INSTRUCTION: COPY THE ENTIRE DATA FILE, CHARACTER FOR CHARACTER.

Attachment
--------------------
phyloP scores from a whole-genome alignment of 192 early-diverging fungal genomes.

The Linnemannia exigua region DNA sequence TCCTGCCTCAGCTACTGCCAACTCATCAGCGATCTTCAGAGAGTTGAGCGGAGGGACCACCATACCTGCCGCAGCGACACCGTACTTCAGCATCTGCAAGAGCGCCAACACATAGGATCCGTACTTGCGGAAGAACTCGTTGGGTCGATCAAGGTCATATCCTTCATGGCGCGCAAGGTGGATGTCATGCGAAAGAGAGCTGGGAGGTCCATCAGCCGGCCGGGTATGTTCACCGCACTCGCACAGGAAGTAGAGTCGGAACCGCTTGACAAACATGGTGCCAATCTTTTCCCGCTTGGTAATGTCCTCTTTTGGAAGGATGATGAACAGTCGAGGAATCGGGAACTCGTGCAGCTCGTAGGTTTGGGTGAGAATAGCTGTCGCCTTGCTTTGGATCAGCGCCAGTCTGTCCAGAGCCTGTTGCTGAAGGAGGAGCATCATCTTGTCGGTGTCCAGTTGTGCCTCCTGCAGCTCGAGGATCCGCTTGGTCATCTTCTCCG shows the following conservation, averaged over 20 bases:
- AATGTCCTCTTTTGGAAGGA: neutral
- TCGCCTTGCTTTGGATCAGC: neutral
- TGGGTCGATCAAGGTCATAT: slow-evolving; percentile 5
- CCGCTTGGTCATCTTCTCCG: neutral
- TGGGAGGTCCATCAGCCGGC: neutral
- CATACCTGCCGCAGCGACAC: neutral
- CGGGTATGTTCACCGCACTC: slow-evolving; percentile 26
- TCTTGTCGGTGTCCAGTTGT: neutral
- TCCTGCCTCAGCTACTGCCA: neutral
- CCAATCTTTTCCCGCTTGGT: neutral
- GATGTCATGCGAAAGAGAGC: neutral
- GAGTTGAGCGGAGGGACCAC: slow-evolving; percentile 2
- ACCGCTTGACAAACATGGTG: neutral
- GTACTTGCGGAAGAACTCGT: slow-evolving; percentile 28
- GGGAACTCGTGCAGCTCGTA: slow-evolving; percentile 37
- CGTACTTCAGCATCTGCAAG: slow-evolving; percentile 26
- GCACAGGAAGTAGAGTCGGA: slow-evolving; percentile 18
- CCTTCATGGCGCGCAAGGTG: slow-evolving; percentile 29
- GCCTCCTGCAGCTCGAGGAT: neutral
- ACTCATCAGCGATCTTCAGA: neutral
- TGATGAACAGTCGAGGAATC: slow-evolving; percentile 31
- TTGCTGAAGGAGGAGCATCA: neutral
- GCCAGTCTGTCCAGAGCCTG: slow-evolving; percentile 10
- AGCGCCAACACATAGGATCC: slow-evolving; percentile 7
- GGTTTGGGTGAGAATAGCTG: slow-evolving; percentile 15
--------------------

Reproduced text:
phyloP scores from a whole-genome alignment of 192 early-diverging fungal genomes.

The Linnemannia exigua region DNA sequence TCCTGCCTCAGCTACTGCCAACTCATCAGCGATCTTCAGAGAGTTGAGCGGAGGGACCACCATACCTGCCGCAGCGACACCGTACTTCAGCATCTGCAAGAGCGCCAACACATAGGATCCGTACTTGCGGAAGAACTCGTTGGGTCGATCAAGGTCATATCCTTCATGGCGCGCAAGGTGGATGTCATGCGAAAGAGAGCTGGGAGGTCCATCAGCCGGCCGGGTATGTTCACCGCACTCGCACAGGAAGTAGAGTCGGAACCGCTTGACAAACATGGTGCCAATCTTTTCCCGCTTGGTAATGTCCTCTTTTGGAAGGATGATGAACAGTCGAGGAATCGGGAACTCGTGCAGCTCGTAGGTTTGGGTGAGAATAGCTGTCGCCTTGCTTTGGATCAGCGCCAGTCTGTCCAGAGCCTGTTGCTGAAGGAGGAGCATCATCTTGTCGGTGTCCAGTTGTGCCTCCTGCAGCTCGAGGATCCGCTTGGTCATCTTCTCCG shows the following conservation, averaged over 20 bases:
- AATGTCCTCTTTTGGAAGGA: neutral
- TCGCCTTGCTTTGGATCAGC: neutral
- TGGGTCGATCAAGGTCATAT: slow-evolving; percentile 5
- CCGCTTGGTCATCTTCTCCG: neutral
- TGGGAGGTCCATCAGCCGGC: neutral
- CATACCTGCCGCAGCGACAC: neutral
- CGGGTATGTTCACCGCACTC: slow-evolving; percentile 26
- TCTTGTCGGTGTCCAGTTGT: neutral
- TCCTGCCTCAGCTACTGCCA: neutral
- CCAATCTTTTCCCGCTTGGT: neutral
- GATGTCATGCGAAAGAGAGC: neutral
- GAGTTGAGCGGAGGGACCAC: slow-evolving; percentile 2
- ACCGCTTGACAAACATGGTG: neutral
- GTACTTGCGGAAGAACTCGT: slow-evolving; percentile 28
- GGGAACTCGTGCAGCTCGTA: slow-evolving; percentile 37
- CGTACTTCAGCATCTGCAAG: slow-evolving; percentile 26
- GCACAGGAAGTAGAGTCGGA: slow-evolving; percentile 18
- CCTTCATGGCGCGCAAGGTG: slow-evolving; percentile 29
- GCCTCCTGCAGCTCGAGGAT: neutral
- ACTCATCAGCGATCTTCAGA: neutral
- TGATGAACAGTCGAGGAATC: slow-evolving; percentile 31
- TTGCTGAAGGAGGAGCATCA: neutral
- GCCAGTCTGTCCAGAGCCTG: slow-evolving; percentile 10
- AGCGCCAACACATAGGATCC: slow-evolving; percentile 7
- GGTTTGGGTGAGAATAGCTG: slow-evolving; percentile 15